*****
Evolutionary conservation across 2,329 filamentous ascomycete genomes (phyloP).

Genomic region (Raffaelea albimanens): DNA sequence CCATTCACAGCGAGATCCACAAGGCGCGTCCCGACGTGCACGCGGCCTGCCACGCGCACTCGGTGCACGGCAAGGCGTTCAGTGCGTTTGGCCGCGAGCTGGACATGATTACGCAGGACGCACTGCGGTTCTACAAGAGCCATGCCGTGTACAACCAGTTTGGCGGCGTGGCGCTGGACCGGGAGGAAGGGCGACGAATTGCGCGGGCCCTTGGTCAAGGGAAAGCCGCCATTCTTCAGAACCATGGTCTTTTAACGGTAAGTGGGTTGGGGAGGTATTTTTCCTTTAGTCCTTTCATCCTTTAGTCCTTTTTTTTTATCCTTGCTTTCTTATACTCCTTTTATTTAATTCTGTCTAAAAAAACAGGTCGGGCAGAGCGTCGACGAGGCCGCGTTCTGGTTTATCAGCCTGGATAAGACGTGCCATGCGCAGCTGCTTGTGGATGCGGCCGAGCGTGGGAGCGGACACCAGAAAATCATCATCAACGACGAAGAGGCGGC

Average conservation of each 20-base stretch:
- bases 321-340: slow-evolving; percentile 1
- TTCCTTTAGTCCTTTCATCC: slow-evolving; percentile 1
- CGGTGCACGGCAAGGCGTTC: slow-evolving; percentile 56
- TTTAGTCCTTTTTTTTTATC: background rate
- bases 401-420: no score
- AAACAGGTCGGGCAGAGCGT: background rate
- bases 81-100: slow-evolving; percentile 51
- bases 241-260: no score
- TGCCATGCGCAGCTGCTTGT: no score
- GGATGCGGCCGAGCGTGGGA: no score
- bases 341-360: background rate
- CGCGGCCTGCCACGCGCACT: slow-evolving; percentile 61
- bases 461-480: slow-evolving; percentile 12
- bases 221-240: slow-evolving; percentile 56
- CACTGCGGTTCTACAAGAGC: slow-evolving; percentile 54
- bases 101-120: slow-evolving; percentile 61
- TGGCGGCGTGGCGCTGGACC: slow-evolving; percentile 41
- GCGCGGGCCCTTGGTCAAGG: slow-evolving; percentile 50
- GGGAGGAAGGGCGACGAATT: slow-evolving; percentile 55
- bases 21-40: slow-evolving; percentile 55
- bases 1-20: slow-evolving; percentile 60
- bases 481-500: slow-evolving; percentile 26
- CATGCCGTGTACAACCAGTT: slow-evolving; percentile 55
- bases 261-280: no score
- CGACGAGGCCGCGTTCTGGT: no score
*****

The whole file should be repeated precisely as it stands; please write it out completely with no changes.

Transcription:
Evolutionary conservation across 2,329 filamentous ascomycete genomes (phyloP).

Genomic region (Raffaelea albimanens): DNA sequence CCATTCACAGCGAGATCCACAAGGCGCGTCCCGACGTGCACGCGGCCTGCCACGCGCACTCGGTGCACGGCAAGGCGTTCAGTGCGTTTGGCCGCGAGCTGGACATGATTACGCAGGACGCACTGCGGTTCTACAAGAGCCATGCCGTGTACAACCAGTTTGGCGGCGTGGCGCTGGACCGGGAGGAAGGGCGACGAATTGCGCGGGCCCTTGGTCAAGGGAAAGCCGCCATTCTTCAGAACCATGGTCTTTTAACGGTAAGTGGGTTGGGGAGGTATTTTTCCTTTAGTCCTTTCATCCTTTAGTCCTTTTTTTTTATCCTTGCTTTCTTATACTCCTTTTATTTAATTCTGTCTAAAAAAACAGGTCGGGCAGAGCGTCGACGAGGCCGCGTTCTGGTTTATCAGCCTGGATAAGACGTGCCATGCGCAGCTGCTTGTGGATGCGGCCGAGCGTGGGAGCGGACACCAGAAAATCATCATCAACGACGAAGAGGCGGC

Average conservation of each 20-base stretch:
- bases 321-340: slow-evolving; percentile 1
- TTCCTTTAGTCCTTTCATCC: slow-evolving; percentile 1
- CGGTGCACGGCAAGGCGTTC: slow-evolving; percentile 56
- TTTAGTCCTTTTTTTTTATC: background rate
- bases 401-420: no score
- AAACAGGTCGGGCAGAGCGT: background rate
- bases 81-100: slow-evolving; percentile 51
- bases 241-260: no score
- TGCCATGCGCAGCTGCTTGT: no score
- GGATGCGGCCGAGCGTGGGA: no score
- bases 341-360: background rate
- CGCGGCCTGCCACGCGCACT: slow-evolving; percentile 61
- bases 461-480: slow-evolving; percentile 12
- bases 221-240: slow-evolving; percentile 56
- CACTGCGGTTCTACAAGAGC: slow-evolving; percentile 54
- bases 101-120: slow-evolving; percentile 61
- TGGCGGCGTGGCGCTGGACC: slow-evolving; percentile 41
- GCGCGGGCCCTTGGTCAAGG: slow-evolving; percentile 50
- GGGAGGAAGGGCGACGAATT: slow-evolving; percentile 55
- bases 21-40: slow-evolving; percentile 55
- bases 1-20: slow-evolving; percentile 60
- bases 481-500: slow-evolving; percentile 26
- CATGCCGTGTACAACCAGTT: slow-evolving; percentile 55
- bases 261-280: no score
- CGACGAGGCCGCGTTCTGGT: no score